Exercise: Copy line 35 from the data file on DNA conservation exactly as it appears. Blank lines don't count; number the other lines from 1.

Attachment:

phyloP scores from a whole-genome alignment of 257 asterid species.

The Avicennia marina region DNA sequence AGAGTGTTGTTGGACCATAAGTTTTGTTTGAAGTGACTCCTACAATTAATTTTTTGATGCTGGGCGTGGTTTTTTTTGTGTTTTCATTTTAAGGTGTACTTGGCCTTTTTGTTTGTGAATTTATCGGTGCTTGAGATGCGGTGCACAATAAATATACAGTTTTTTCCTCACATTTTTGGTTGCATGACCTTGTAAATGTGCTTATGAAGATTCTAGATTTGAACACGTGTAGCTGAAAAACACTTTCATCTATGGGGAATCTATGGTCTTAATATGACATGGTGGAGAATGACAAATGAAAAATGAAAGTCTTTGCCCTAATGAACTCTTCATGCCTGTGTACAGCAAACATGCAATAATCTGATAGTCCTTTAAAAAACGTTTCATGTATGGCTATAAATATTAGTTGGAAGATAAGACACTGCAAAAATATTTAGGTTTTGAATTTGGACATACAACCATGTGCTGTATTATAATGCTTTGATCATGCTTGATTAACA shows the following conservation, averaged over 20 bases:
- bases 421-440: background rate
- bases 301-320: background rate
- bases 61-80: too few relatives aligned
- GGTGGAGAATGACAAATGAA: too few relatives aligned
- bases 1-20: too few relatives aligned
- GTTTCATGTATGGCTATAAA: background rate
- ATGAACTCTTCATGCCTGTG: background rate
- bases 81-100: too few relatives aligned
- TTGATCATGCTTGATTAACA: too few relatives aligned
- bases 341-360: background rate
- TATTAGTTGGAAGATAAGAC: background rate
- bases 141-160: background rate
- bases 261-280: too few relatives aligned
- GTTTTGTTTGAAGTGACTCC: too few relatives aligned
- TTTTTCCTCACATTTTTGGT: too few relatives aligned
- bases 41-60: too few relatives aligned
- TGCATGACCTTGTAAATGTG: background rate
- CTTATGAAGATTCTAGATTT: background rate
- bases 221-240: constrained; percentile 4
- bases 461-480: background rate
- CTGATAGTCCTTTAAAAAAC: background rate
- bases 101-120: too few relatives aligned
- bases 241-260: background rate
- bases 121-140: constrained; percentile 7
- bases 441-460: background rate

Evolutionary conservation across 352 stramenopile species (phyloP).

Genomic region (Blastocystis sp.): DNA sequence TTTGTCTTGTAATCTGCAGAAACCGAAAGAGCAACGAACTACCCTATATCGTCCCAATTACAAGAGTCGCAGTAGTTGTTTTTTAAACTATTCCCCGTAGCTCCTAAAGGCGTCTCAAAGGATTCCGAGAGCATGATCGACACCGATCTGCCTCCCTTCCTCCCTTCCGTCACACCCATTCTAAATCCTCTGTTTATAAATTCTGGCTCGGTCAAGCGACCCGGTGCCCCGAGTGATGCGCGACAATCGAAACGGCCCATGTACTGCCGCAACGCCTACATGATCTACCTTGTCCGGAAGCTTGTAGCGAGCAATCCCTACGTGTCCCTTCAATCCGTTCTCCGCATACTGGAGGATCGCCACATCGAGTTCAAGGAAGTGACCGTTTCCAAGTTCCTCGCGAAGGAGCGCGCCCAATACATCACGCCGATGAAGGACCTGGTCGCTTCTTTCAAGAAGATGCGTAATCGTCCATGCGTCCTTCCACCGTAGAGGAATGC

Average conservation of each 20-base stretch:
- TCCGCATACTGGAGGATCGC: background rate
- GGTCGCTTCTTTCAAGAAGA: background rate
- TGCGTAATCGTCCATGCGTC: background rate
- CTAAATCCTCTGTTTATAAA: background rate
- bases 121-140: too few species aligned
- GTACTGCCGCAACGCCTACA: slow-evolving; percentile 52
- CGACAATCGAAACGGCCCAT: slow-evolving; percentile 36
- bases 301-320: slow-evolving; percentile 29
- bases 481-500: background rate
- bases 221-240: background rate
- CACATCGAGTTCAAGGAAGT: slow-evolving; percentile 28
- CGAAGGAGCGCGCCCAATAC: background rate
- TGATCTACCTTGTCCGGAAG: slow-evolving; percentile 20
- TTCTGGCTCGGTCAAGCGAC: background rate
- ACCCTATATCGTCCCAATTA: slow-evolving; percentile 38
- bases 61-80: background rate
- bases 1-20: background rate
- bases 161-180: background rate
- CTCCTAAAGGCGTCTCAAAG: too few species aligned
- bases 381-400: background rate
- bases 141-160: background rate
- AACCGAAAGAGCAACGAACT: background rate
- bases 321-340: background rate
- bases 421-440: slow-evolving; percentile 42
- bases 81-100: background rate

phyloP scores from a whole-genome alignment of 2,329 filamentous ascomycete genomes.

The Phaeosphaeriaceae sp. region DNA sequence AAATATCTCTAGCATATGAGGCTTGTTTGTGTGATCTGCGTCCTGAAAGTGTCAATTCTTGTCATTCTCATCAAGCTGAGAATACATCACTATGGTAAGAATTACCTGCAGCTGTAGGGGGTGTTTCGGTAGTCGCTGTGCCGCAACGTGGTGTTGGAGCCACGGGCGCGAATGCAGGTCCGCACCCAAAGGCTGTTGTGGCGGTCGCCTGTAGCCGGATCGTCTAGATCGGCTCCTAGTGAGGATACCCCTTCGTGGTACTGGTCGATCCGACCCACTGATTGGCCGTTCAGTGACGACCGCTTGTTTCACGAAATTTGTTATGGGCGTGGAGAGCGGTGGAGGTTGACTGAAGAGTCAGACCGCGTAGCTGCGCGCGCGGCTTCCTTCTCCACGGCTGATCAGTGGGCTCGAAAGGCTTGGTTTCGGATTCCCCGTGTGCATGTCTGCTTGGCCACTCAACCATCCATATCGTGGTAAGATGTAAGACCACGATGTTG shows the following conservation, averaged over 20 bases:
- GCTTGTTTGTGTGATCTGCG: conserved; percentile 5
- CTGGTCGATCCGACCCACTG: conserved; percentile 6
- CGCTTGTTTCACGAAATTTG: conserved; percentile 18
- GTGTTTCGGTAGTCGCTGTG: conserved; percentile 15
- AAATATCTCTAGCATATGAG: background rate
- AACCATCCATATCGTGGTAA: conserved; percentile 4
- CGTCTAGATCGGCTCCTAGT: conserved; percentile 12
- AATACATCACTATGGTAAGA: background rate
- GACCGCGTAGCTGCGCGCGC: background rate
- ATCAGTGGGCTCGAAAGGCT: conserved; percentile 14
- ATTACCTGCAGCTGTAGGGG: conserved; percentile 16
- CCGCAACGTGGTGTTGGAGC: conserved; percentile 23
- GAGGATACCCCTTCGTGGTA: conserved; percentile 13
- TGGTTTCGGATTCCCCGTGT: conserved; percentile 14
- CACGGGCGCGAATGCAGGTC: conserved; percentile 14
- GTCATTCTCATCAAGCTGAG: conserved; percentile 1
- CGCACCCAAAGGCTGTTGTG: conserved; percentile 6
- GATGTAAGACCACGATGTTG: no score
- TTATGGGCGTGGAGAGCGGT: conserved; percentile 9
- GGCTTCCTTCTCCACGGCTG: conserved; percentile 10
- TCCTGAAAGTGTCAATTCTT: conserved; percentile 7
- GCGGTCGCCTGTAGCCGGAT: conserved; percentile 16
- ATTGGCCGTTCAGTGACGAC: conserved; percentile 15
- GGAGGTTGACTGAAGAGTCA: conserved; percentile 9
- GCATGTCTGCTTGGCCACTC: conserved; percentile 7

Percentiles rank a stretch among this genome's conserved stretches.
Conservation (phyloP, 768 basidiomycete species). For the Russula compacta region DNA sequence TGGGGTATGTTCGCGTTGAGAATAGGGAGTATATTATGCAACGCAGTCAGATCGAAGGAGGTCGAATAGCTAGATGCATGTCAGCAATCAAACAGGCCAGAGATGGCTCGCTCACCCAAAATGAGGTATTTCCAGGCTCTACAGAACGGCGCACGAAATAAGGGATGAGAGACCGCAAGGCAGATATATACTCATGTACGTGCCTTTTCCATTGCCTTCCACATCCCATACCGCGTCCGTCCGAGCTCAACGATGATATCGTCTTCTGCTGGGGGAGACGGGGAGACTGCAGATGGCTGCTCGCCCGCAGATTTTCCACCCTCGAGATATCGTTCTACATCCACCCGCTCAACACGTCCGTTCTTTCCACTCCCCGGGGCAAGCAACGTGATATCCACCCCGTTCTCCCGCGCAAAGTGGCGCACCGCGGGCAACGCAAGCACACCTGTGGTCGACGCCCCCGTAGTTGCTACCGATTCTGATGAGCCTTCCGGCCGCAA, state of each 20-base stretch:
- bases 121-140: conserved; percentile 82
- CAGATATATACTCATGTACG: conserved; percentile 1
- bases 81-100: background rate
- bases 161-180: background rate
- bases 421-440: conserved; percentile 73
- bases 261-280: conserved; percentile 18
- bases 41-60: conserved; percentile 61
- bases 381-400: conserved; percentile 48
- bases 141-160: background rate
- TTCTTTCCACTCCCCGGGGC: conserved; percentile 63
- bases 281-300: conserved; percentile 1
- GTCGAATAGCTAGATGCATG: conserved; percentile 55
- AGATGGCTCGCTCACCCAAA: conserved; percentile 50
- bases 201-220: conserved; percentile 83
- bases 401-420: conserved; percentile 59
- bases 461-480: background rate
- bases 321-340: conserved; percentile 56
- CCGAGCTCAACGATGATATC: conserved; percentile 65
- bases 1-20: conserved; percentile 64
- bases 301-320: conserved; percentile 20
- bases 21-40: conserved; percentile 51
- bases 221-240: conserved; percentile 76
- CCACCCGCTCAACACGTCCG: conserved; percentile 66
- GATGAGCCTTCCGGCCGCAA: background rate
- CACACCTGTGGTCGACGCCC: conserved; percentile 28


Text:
- bases 121-140: too few species aligned